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I'm developing an file management Windows application. The program should keep an array of paths to all files and folders that are on the disk. For example:

0 "C:"  
1 "C:\abc"  
2 "C:\abc\def"  
3 "C:\ghi"  
4 "C:\ghi\readme.txt"  

The array "as is" will be very large, so it should be compressed and stored on the disk. However, I'd like to have random access to it:

  1. to retrieve any path in the array by index (e.g., RetrievePath(2) = "C:\abc\def")
  2. to find index of any path in the array (e.g., IndexOf("C:\ghi") = 3)
  3. to add a new path to the array (indexes of any existing paths should not change), e.g., AddPath("C:\ghi\xyz\file.dat")
  4. to rename some file or folder in the database;
  5. to delete existing path (again, any other indexes should not change).
    For example, delete path 1 "C:\abc" from the database and still have 4 "C:\ghi\readme.txt".

Can someone suggest some good algorithm/data structure/ideas to do these things?

Edit:
At the moment I've come up with the following solution:

0 "C:"
1 "[0]\abc"
2 "[1]\def"
3 "[0]\ghi"
4 "[3]\readme.txt"

That is, common prefixes are compressed.

  1. RetrievePath(2) = "[1]\def" = RetrievePath(1) + "\def" = "[0]\abc\def" = RetrievePath(0) + "\abc\def" = "C:\abc\def"
  2. IndexOf() also works iteratively, something like that:

    IndexOf("C:") = 0
    IndexOf("C:\abc") = IndexOf("[0]\abc") = 1
    IndexOf("C:\abc\def") = IndexOf("[1]\def") = 2
    
  3. To add new path, say AddPath("C:\ghi\xyz\file.dat"), one should first add its prefixes:

    5 [3]\xyz
    6 [5]\file.dat
    
  4. Renaming/moving file/folder involves just one replacement (e.g., replacing [0]\ghi with [1]\klm will rename directory "ghi" to "klm" and move it to the directory "C:\abc")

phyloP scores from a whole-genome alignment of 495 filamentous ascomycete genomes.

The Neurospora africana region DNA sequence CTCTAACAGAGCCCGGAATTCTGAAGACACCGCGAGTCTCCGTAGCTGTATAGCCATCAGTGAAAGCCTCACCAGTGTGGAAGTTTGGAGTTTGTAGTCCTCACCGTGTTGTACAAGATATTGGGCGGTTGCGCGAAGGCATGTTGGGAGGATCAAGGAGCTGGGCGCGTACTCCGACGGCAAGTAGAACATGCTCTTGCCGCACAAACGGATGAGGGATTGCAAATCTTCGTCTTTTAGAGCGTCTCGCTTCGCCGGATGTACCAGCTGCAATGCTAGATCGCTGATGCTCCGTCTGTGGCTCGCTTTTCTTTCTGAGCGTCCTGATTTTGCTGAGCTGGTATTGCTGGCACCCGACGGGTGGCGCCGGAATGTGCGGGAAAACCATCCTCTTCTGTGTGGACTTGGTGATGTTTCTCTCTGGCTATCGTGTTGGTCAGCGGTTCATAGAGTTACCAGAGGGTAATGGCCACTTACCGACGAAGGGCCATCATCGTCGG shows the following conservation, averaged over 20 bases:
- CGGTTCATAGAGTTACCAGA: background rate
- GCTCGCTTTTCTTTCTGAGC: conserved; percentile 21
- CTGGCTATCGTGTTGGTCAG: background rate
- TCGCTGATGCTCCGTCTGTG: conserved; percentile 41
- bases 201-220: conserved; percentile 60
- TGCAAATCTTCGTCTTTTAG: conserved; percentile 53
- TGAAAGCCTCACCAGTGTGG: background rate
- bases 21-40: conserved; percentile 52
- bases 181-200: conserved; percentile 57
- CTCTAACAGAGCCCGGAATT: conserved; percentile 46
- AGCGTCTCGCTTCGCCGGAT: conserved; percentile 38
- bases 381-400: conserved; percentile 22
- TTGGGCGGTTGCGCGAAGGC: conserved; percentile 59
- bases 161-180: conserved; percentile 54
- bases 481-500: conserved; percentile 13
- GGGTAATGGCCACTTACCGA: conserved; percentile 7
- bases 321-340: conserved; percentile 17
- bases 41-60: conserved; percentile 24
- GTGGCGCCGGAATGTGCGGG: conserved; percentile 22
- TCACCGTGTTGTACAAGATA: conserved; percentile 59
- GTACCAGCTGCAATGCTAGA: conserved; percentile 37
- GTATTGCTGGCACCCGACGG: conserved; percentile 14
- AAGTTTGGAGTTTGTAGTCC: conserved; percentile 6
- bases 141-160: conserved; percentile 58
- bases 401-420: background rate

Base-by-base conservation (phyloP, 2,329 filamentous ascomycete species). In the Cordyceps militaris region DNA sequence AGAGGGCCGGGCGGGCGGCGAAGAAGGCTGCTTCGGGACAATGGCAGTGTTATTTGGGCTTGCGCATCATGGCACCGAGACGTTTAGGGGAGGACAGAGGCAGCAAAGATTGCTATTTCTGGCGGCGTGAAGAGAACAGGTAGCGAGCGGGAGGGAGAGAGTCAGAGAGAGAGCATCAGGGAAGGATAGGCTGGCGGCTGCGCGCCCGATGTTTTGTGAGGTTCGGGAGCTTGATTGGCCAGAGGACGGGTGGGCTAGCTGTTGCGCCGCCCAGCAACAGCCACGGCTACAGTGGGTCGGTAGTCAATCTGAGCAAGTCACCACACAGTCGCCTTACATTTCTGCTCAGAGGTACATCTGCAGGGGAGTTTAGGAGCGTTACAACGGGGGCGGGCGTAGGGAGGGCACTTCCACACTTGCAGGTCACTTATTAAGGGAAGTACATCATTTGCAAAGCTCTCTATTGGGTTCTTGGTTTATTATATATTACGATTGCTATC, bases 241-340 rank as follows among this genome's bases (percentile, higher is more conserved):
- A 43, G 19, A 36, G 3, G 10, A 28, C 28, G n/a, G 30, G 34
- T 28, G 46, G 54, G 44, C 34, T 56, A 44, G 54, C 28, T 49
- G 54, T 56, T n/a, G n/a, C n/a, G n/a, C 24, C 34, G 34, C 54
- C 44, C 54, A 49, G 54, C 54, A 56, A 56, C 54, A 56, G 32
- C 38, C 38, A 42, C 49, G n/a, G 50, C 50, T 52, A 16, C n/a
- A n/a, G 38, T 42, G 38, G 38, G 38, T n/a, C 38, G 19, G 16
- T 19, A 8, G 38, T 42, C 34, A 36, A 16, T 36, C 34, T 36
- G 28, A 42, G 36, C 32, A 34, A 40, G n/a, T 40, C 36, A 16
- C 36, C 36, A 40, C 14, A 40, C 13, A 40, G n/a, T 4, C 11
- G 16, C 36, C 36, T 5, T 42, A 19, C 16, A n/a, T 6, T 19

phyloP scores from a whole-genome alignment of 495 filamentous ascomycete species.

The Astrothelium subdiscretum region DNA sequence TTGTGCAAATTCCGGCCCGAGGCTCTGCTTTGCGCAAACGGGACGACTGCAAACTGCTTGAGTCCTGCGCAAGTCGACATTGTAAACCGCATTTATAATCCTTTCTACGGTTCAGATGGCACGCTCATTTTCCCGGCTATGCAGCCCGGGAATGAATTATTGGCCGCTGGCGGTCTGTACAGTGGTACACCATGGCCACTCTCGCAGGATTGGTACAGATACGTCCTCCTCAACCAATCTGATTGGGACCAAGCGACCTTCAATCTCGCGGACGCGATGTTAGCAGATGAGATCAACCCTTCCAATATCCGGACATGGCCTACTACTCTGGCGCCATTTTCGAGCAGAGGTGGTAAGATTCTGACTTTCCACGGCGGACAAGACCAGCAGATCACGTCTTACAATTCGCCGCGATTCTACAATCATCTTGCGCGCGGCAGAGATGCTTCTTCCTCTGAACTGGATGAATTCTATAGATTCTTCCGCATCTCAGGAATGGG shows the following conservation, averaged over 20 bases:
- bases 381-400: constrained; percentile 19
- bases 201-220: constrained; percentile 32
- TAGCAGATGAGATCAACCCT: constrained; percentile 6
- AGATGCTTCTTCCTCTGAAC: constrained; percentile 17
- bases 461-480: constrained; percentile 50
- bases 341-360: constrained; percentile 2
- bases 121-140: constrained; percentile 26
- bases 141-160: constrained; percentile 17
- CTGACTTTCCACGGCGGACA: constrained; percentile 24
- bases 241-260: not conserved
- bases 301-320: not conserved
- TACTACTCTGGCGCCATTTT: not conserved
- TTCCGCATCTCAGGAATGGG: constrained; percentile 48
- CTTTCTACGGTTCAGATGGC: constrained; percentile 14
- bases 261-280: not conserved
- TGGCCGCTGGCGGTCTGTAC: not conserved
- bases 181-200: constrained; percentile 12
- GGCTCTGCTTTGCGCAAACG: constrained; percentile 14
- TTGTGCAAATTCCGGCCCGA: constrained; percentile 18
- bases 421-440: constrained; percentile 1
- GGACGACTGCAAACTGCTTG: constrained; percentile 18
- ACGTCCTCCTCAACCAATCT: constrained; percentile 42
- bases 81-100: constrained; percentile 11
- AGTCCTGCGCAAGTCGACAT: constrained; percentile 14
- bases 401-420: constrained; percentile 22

5. DeletePath() involves setting it (and all subpaths) to empty strings. In future, they can be replaced with new paths.
    After DeletePath("C:\abc"), the array will be:

    0 "C:"
    1 ""
    2 ""
    3 "[0]\ghi"
    4 "[3]\readme.txt"
    

The whole array still needs to be loaded in RAM to perform fast operations. With, for example, 1000000 files and folders in total and average filename length of 10, the array will occupy over 10 MB.
Also, function IndexOf() is forced to scan array sequentially.

Edit (2): I just realised that my question can be reformulated:
How I can assign each file and each folder on the disk unique integer index so that I will be able to quickly find file/folder by index, index of the known file/folder, and perform basic file operations without changing many indices?

Edit (3): Here is a question about similar but Linux-related problem. It is suggested to use filename and content hashing to identify file. Are there some Windows-specific improvements?

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1 Answer

up vote 1 down vote accepted

Your solution seems decent. You could also try to compress more using ad-hoc tricks such as using a few bits only for common characters such as "\", drive letters, maybe common file extensions and whatnot. You could also have a look on tries ( http://en.wikipedia.org/wiki/Trie ).

Regarding your second edit, this seems to match the features of a hash table, but this is for indexing, not compressed storage.

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